Obama’s opponents spend a lot of time crying wolf
by Reg Henry
Columnist
May 16, 2013 09:42 PM | 791 views | 1 1 comments | 7 7 recommendations | email to a friend | print
The problem with scandals is that those who feel scandalized the most often hated the alleged scandal perpetrators before the gleeful finger-pointing and outraged clucking began.

That leaves the rest of us with mixed emotions. We want to be outraged — we really do! — because we love our country and we stand ready to be offended if our naive hope that good people do good things regardless of politics turns out to be dashed.

But we also remember the fable about the boy who cried wolf. The moral of the story is that too many false alarms lead everybody in the village to become dangerously unconcerned about the wolf danger.

In this week of scandal, in which the conservative outrage meters have been howling about administration actions (or inactions), those of us who do not get our aerobic exercise by jumping to conclusions are forced to reconsider our cautious reserve.

This reserve is justified by the experience of recent years. During the Clinton administration, those crying wolf were in full throat over the Whitewater scandal, which wasted much time, cost millions of dollars to investigate and left the Clintons sitting pretty.

Likewise the Monica Lewinsky scandal, which was supposed to be about the president lying under oath but was really about sex and dirty laundry. Since then, conservatives have embraced Newt Gingrich and Mark Sanford, apparently because they think the “thou” in “thou shalt not commit adultery” refers only to Democrats. In other words, it was all bunk and crying wolf.

And so it goes. From the moment President Barack Obama was inaugurated, the hate machine was cranked up. This happened with the last occupant of the White House, too, but that was a Model T hate machine compared with the super-duper, industrial-strength lie mixer rolled out for Obama. No other president in memory has had to fend off claims that he was not actually an American — and that was just for starters.

Ever since, conservatives have been trotting out prospective scandals for the rest of us to get infuriated about. Wolf! Wolf! Still, some had passing plausibility. “Operation Fast and Furious” was a crackpot scheme to trace guns to Mexican drug cartels, but it was hard to sell as a scandal because, as you know, guns don’t kill people. The Solyndra scandal involved a big waste of public money, but the real offense seemed to be that the administration was promoting solar power. Oh, the horror.

These scandals took off to the extent that a squadron of concrete balloons takes off. For this, the usual suspects blamed the mainstream media, not the more obvious fact that the people pushing these scandals for their own political advantage had about as much credibility as used-car salesmen on a shabby lot. That’s still the problem.

Of course, Democrats can be as unbelievable as Republicans. But — credit where credit is due — Republicans are the experts. I mention this only to provide the context shadowing one of the questions of the hour: So what are we to make of Benghazi-gate other than ask why scandals in this country must have a “gate” attached?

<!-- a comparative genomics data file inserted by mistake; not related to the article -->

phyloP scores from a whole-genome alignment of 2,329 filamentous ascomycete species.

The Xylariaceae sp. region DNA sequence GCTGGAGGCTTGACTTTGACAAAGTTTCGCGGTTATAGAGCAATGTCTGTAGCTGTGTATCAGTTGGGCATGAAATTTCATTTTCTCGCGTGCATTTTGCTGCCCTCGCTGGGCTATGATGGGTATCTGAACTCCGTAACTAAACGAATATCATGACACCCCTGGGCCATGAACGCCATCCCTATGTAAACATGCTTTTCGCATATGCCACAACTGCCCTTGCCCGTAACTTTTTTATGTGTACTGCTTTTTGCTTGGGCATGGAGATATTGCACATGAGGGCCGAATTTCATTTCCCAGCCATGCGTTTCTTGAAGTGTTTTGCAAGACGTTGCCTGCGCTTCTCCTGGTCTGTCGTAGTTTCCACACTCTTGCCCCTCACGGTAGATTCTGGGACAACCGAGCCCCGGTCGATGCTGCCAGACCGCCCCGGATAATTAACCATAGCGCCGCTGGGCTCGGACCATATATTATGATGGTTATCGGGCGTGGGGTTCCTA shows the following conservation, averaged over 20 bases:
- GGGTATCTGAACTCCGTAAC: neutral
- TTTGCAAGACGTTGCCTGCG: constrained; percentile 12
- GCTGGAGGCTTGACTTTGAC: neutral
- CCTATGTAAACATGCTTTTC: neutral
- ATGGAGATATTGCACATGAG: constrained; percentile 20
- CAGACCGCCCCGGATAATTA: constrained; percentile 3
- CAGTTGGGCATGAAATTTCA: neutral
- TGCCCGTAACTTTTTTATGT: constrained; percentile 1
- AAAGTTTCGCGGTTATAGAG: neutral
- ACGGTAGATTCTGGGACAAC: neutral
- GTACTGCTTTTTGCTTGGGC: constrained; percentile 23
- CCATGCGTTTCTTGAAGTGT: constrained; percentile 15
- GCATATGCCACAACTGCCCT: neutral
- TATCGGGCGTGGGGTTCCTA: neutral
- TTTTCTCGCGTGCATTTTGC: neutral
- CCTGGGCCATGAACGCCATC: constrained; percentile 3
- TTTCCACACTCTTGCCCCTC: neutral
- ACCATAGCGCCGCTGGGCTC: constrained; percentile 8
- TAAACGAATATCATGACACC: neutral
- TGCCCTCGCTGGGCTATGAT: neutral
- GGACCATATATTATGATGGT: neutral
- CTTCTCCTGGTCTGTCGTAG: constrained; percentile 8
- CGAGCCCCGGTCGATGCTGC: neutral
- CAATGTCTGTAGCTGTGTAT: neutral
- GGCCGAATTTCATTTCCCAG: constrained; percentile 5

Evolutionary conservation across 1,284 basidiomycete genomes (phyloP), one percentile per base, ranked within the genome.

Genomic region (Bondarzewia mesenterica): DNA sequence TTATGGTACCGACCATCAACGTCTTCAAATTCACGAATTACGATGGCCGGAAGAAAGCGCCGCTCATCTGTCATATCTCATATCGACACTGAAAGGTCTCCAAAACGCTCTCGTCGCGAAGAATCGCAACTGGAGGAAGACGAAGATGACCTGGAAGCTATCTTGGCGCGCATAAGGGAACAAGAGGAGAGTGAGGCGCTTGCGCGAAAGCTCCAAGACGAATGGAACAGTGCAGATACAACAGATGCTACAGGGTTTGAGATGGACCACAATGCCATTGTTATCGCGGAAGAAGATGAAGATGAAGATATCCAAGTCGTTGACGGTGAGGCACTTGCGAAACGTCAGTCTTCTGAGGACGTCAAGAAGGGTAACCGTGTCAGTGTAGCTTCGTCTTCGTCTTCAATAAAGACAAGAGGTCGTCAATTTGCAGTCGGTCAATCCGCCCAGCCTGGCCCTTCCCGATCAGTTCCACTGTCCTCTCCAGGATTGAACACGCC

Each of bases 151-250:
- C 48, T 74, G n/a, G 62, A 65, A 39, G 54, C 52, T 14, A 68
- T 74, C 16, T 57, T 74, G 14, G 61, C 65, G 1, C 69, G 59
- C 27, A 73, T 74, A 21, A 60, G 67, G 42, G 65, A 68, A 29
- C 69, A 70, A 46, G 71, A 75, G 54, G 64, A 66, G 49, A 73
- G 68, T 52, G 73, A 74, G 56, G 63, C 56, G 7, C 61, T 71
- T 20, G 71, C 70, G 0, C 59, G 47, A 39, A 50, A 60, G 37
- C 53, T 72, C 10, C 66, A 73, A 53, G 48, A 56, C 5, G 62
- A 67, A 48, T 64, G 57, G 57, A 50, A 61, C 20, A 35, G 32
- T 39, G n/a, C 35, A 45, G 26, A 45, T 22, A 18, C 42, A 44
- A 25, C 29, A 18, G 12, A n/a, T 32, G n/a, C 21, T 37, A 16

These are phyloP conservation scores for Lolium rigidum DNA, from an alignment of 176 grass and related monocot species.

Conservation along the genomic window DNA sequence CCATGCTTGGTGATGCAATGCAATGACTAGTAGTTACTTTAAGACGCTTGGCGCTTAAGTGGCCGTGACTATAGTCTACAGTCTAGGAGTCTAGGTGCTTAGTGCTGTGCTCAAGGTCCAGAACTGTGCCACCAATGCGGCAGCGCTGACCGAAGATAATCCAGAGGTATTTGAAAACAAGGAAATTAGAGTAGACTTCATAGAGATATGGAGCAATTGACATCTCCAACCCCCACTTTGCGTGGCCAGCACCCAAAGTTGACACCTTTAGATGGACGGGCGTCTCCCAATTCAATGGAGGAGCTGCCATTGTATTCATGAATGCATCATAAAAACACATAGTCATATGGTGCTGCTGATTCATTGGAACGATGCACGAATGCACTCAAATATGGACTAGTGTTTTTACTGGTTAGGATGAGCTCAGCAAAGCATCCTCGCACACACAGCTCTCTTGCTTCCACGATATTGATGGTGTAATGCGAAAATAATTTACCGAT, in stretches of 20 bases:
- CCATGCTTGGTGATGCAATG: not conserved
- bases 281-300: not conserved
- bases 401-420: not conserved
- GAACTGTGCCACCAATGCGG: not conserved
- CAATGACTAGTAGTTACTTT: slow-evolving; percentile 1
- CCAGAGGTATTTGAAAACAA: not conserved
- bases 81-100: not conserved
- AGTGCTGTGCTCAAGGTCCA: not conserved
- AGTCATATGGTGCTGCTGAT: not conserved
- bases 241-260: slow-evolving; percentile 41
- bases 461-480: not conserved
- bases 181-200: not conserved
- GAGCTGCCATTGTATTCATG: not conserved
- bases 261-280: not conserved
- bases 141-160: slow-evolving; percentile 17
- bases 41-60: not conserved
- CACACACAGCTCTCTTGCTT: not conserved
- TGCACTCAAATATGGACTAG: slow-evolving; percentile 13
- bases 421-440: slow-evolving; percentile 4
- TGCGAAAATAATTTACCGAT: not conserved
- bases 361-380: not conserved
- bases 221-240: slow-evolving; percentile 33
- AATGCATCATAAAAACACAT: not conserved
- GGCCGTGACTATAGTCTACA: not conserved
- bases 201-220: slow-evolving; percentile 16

Again, the crying of wolf from sources like Wolf News — formerly Fox News, but the animal got hungrier — have made it hard to know what to believe. The fog of war lies heavy on this tragedy that killed four Americans, including a beloved ambassador, but so now does the mist of fabricated claims and instant assumptions.

It began and still remains in part an argument about the administration’s careful parsing of words so as to downplay an act of terrorism before an election. My reaction to this is like Capt. Renault in “Casablanca”: I’m shocked. Shocked!

But wretched PR is not an impeachable offense and, despite wild claims to the contrary, it’s far from clear what the president knew and when he knew it. The administration ought to agree to a new independent panel. It’s the only way to shut up the wolf criers. If you have nothing to fear, then fear nothing.

Actually, two other scandals may be more damaging: The first is the IRS targeting Tea Party-movement and other right-wing groups for special scrutiny, a folly that gave paranoia a good name and is now under criminal investigation. Heads need to roll at the IRS.

Likewise at the Justice Department. Someone should be shown the door — or the gate, in this case. Trolling for phone records at the Associated Press? Has the administration gone mad?

That’s the problem with crying wolf. In the fable, the wolf eventually arrived. Regardless of maddening politics, even those who have been put off by false alarms have to stay alert to the threat.

Reg Henry is a columnist with the Pittsburgh Post-Gazette.
Comments
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Tyrone Thigpen
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May 16, 2013
Time to take your meds, Reg! Just because the IRS hasn't audited or harassed you yet doesn't mean they won't get around to it. They didn't buy those 2 billion rounds of ammunition to hunt deer, genius. And how about that Ass. Press scandal? That doesn't miff you as a "journalist" Reg?
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